Is Twitter making money or losing it? The question may sound straightforward, but for the troubled tech company and others, it all comes down to interpretation.
For instance, according to the earnings numbers reported by much of the press and used by analysts, Twitter made $67 million in the third quarter, or 10 cents per share. But when the company computes its bottom line according to generally accepted accounting principles, it finds that it had a loss of $132 million, or 20 cents per share.
The biggest difference between the two numbers the company provides is due to stock-based compensation, or the value of the Twitter shares and options that the company gave its employees as compensation in the quarter. That expense totaled $166 million, or 30 percent of the company's revenue.
While the Financial Accounting Standards Board considers this to be an expense that must be logged in the quarter, cutting into profits, Twitter is not alone in thinking differently.
For instance, Amazon's earnings press releases highlight operating cash flow and free cash flow. It even begins the official presentation of its results with its statement of cash flows, which a company usually presents after its income statement and balance sheet. This is where it shows that, in the most recent quarter, its $79 million in net income would have been $623 million had it been able to forget about stock-based compensation.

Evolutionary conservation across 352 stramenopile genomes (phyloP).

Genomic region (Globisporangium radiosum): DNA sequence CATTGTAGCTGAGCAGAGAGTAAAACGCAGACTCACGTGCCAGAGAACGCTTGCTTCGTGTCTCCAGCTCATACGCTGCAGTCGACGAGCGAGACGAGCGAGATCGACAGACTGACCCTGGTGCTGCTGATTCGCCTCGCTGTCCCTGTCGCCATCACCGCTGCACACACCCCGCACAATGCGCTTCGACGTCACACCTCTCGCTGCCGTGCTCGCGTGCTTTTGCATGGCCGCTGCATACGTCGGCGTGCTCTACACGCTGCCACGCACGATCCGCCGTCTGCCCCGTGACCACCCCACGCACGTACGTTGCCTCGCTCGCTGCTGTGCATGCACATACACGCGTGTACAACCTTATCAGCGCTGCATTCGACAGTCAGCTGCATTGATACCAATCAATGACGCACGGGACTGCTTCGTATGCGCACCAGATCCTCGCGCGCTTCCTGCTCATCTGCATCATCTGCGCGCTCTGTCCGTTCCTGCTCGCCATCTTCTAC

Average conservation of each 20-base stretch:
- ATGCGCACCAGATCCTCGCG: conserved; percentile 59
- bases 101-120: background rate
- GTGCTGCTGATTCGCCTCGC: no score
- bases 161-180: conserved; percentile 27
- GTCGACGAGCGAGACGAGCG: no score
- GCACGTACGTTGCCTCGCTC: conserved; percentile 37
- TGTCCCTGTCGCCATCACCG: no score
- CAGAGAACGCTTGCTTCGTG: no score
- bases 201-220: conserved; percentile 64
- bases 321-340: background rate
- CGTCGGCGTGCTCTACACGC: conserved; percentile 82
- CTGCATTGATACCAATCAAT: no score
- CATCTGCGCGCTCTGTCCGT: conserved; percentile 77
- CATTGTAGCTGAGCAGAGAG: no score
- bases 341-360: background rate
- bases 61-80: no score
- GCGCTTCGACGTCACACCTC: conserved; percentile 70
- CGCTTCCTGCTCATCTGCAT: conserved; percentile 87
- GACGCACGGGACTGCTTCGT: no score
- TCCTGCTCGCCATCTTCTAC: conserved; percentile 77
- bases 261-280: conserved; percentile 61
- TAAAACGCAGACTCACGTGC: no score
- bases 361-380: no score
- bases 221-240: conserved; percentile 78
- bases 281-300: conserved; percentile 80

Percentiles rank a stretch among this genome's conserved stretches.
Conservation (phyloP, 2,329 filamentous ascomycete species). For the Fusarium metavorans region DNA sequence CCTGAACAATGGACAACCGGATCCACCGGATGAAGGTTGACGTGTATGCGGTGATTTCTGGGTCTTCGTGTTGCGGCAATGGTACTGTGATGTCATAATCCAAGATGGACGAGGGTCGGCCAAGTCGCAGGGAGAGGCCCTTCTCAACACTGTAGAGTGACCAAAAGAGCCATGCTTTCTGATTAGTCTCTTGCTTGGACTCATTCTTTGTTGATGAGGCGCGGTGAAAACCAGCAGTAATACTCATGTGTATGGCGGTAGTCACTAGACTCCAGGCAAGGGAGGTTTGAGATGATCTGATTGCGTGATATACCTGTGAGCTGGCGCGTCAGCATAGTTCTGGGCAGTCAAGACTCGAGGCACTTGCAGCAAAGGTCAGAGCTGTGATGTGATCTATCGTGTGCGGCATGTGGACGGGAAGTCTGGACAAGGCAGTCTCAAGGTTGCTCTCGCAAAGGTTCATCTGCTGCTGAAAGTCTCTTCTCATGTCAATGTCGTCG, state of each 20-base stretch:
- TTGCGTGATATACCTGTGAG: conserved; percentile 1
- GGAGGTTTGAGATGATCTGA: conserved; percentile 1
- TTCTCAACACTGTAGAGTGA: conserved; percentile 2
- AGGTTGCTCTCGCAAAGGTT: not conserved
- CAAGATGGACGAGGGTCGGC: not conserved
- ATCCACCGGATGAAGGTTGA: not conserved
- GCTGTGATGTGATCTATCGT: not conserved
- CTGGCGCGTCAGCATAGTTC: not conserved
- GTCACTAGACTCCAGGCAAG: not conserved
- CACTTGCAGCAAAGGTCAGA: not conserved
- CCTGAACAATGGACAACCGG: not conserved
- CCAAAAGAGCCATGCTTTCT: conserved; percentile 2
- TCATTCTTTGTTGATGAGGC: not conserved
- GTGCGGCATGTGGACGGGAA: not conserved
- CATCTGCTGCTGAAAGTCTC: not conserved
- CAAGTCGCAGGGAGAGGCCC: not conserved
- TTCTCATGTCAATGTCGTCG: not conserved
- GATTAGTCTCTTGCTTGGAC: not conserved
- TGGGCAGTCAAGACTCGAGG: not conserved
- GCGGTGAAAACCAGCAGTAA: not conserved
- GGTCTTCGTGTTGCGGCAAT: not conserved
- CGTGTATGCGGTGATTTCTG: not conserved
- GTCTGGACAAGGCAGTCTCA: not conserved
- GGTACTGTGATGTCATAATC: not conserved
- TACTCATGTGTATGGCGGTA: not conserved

And Valeant, whose accounting methods have come into question, draws investors' eyes to what it calls "Cash EPS" — an earnings-per-share measure that added back in, among other much larger expenses, $15.5 million in share-based compensation for the third quarter.
While it may sound like companies are purposely obfuscating poor results, the creative accountants behind the numbers do have a point.
Official accounting standard for share-based compensation have varied over time. Starting in 2006, companies were forced to record the options contracts they dole out to employees (which allow employees to benefit from a rise in the company's stock) as expenses, which appears to have cut down on the use of options as payment.
And ignoring this large noncash charge can provide a net income number that is more closely aligned with a company's cash flow. For instance, between operating and investing activities, Twitter saw $23 million in net cash inflows for the quarter, which is quite close to the company's net loss after share-based compensation expense is added back in.